It ended up a valiant defeat as Everton pulled it back to 2 – 1 and then pretty much dominated the second half. But it was no valiant defeat at Bristol for the sad Clarets and the 666 faithful followers who supported them there. It was a comprehensive 3 – 1 defeat after Wallace with his fourth goal in as many games had pulled it back to 1 – 1.
You groaned when you heard that this was Bristol’s first home win of the season. Need a home win, need a team of patsies to turn up, who ya gonna call? Burnley – who else? Amougou was the scapegoat, the sacrificial lamb so that Easton could return. With the way Jay Rod is misfiring at the minute you could do worse than give Amougou a run at centre-forward. By God he’d put the wind up a few centre-halves’ backsides.
Since the appointment of new manager Derek McInnes, Bristol had bucked up their ideas. It was McInnes who replaced Coyle at St Johnstone. Was it not McInnes that Coyle recommended as his best replacement when he walked out of Turf Moor? I have a vague recollection that the club announced they were looking for another young and hungry manager at that time. You immediately thought – hmmm maybe McInnes? They turned to Brian Laws and ever since have asked, well who else was there available, when things went pear-shaped and Laws had to go?
After the game there was an emerging anger and clear finger-pointing at the Board, some of it hyperbole perhaps but not all:
Dismal display again passing sideways and backwards most of the game… Our current strategy is a shambles… from a £90million Premier Club to a poor championship club in two seasons… Premier League to lower leagues in three seasons… Howe cannot and must not be absolved of blame for some of the decisons that have been made recently… how quickly fortunes change, 2 years ago we were drawing 3 – 3 at Man City… never mind protesting at Rovers I feel like protesting at Burnley… for God’s sake Burnley how much worse can it get… Bristol scored 4 goals at home in 3 months… they put 3 past Burnley in 73 minutes… we were bloody awful all over the pitch… how the board of directors have let us get like this without the slightest rumbling of discontent on the Turf is beyond me… if this trend continues, relegation and gates of 9,000 is the future… something has gone woefully wrong this season… back to the ‘little old Burnley’ routine, skint (apparently) and muddling through… one thing is certain, that Eddie Howe is receiving the sympathy vote and the perception is that of a Board that is to blame… If Laws was given a “hospital pass” what has Howe been given… the second year of parachute payments and here we are with a squad size that resembles the days of Cotterill’s reign… the transfer policy is a joke…bottom three by Boxing Day…
Peter Reid is the answer but I’m buggered if I know what the question is…
“It’s just people switching off and losing concentration,” said Manager Howe. Trouble is Eddie the problems go way deeper than that; it happens so often it might just be that there are players in this side who are just not up to it. The way Edgar missed the header that would have cut out goal number one was something you’re more likely to see on Towneley Park. The way Adomah was free to break two thirds the length of the pitch for the third was criminal. The lack of form of the two great hopes McCann and Rodriguez is worrying. You begin to wonder if it is the result of a more general malaise, despite the soundbites that come from the players one by one after each defeat.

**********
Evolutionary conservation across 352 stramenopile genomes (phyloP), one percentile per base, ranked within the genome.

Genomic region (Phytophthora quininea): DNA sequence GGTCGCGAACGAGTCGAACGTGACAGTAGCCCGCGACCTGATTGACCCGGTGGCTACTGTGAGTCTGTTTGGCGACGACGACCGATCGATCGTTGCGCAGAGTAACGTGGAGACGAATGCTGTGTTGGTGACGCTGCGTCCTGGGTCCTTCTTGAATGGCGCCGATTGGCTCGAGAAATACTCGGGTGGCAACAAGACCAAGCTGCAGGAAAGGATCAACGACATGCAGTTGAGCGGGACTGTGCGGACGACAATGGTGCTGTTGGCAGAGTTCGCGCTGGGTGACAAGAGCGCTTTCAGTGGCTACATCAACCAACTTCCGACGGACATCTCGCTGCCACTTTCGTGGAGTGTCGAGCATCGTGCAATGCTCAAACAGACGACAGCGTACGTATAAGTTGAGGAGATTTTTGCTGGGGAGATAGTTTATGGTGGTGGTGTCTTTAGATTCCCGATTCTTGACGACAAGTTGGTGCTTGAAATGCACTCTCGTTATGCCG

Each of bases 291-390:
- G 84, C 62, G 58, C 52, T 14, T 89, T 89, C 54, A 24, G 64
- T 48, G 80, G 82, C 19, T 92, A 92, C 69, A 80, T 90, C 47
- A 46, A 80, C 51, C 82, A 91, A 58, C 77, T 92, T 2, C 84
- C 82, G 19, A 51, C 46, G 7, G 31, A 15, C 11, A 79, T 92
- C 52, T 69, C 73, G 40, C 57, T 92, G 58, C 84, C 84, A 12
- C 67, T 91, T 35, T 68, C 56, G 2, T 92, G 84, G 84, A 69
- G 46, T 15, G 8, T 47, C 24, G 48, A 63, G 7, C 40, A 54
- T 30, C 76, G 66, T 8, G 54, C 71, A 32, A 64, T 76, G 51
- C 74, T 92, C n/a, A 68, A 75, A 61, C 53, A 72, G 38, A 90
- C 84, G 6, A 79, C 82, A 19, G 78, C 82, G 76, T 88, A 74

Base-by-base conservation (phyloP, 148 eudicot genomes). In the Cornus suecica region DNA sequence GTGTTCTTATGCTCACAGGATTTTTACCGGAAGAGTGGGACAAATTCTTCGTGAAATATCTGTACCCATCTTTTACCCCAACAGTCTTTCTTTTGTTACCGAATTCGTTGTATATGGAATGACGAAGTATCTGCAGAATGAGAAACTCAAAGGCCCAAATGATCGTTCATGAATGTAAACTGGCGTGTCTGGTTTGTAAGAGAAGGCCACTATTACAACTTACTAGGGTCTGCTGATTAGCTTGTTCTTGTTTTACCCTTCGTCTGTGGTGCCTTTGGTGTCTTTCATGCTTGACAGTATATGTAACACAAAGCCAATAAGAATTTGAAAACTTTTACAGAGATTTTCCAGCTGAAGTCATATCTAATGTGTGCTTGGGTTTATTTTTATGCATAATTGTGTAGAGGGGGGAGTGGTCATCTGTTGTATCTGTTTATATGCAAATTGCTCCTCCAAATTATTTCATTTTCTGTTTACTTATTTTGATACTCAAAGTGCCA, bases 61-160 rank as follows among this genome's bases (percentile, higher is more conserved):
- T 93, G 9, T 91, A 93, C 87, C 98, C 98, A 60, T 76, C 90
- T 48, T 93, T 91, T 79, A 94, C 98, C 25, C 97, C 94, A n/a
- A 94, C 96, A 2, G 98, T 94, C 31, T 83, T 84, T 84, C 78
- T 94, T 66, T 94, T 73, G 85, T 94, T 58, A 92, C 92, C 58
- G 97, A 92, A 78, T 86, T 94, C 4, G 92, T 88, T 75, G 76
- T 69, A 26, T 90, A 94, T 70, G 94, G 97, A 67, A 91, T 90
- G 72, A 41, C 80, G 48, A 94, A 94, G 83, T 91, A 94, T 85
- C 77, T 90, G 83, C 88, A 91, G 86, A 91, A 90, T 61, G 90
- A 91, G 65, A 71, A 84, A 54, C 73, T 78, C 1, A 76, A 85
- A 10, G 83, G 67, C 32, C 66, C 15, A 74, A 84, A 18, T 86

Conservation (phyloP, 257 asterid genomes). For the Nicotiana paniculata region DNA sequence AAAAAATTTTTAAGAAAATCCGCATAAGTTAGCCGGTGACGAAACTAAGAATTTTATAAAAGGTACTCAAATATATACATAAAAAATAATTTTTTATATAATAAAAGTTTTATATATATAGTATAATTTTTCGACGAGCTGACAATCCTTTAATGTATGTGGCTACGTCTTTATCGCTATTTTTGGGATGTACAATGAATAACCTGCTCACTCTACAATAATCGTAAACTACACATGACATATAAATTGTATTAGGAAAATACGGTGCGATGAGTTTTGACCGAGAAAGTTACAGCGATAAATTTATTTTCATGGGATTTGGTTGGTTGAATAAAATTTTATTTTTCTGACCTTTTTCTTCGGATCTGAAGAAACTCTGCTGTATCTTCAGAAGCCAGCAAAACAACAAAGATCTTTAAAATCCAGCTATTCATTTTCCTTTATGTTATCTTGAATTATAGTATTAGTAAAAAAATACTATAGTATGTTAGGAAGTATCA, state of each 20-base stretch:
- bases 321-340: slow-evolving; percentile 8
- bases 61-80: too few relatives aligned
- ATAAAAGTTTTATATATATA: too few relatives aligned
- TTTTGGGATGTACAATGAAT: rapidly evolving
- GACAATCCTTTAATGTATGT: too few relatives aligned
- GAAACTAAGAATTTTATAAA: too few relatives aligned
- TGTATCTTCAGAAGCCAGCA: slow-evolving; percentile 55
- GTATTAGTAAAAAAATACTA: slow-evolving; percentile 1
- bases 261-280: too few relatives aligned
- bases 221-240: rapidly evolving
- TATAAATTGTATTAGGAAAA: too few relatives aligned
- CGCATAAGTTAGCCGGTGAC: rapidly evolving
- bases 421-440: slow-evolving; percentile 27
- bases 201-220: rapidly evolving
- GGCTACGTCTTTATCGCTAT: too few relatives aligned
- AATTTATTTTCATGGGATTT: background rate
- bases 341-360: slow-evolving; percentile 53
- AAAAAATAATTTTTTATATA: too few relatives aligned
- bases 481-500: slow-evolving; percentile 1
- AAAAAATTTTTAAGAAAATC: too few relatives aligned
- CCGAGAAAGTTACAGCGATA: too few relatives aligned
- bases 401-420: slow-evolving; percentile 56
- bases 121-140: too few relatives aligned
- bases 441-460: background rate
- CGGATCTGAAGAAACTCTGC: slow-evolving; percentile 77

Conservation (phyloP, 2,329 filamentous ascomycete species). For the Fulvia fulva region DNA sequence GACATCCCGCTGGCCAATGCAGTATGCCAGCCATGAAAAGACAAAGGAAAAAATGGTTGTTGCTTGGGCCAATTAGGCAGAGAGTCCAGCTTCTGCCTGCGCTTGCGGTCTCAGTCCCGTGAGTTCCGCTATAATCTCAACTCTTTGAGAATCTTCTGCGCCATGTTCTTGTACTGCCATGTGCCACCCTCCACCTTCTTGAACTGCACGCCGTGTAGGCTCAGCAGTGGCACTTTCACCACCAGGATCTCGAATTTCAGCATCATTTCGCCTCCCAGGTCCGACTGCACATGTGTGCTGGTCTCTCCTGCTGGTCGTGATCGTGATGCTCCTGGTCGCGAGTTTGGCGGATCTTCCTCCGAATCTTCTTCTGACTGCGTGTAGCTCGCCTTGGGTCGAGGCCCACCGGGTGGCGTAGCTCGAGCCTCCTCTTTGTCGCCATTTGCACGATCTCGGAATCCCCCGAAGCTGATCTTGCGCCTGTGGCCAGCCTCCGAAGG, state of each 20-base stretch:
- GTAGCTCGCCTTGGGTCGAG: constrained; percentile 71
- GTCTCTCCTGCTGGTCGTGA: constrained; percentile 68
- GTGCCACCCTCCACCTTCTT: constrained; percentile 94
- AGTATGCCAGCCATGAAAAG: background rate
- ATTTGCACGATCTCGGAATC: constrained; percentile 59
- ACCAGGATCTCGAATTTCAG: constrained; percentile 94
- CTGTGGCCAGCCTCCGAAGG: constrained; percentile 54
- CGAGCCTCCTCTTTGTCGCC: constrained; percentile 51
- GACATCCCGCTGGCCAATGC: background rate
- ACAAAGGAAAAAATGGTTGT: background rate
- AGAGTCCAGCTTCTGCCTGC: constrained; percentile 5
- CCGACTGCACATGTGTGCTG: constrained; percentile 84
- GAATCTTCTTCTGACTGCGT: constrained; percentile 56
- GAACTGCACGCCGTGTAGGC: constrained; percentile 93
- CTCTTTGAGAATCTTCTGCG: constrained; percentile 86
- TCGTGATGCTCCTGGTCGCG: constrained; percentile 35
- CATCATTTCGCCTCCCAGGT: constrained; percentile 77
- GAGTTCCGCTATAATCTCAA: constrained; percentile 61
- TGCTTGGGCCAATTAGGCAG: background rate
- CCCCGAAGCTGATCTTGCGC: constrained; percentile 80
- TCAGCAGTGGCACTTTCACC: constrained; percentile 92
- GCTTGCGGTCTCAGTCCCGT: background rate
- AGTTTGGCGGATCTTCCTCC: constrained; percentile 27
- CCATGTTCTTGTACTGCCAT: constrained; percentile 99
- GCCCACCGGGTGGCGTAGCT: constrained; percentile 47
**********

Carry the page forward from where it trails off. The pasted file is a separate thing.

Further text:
“I don’t think we’ve been outplayed by a team this season bar Middlesbrough,” Eddie added. Sorry Eddie but I think you must be watching a different team to the rest of us. We even made Barnsley look like Barcelona.
After a year in post Brian Laws was pilloried by the fans and removed from his post. Eddie Howe has been here almost a year. It is difficult to see any way that he has done better than Brian Laws. That he has been here for nearly a year and the jury is still out, perhaps speaks volumes in itself. A year on from Laws’ removal, the playing staff has been changed with a draconian ruthlessness, but replaced by nothing better. Wage levels have been reduced but the mantra is “there is no money.”
The old saying ‘too many chiefs and not enough Indians’ could never apply at Burnley now that the chiefs have all been shipped out.
The tolerance of the Burnley supporter this time round is exceptional. For the moment there is a general acceptance of things and a patient attempt to understand the finances that we are told are rocky. There is an acceptance that Howe is here for the long haul if only for the fact that the club couldn’t afford to sack him and his staff even if they wanted to. There have been no demonstrations of dissatisfaction to match those of the latter stages of Brian Laws’ tenure. But the agitation is beginning. Lose at home to Leeds in the next game and you can well imagine some heated, vociferous protests at the end. It doesn’t bear thinking about. Of the last 6 games the points haul is 6 out of 24. The win ratio so far this season is just 33%.
The man in the street sees things in simple terms. He sees that we are in the second year of substantial parachute payments and only 2 years ago won the Premier lottery. Of course he knows that we paid off a lot of debts and the Premier season cost a bob or two; but he now sees a very limited team scrabbling for points at the bottom end of the division. In short, he sees very little for his money.
And: whilst Ian Holloway plays the loan market like an old master over at Blackpool and currently has his side in the top six; Eddie Howe seems to have little to work with, or any ideas how to improve things or bring in fresh blood. And Burnley, (whilst I’ll stick my neck out and say will scrape a few wins and not be relegated) currently tread water in the bottom six.
Nevertheless, Mrs T and me booked coach and tickets for the away games at Birmingham and the Supporters Club weekend at West Ham. We love our weekends away in London. The last time we were at West Ham we conceded five. This next visit could be another goalfest. I can’t decide if we are devoted diehards, or just gluttons for punishment.
Probably neither, I just love those big hotel breakfasts.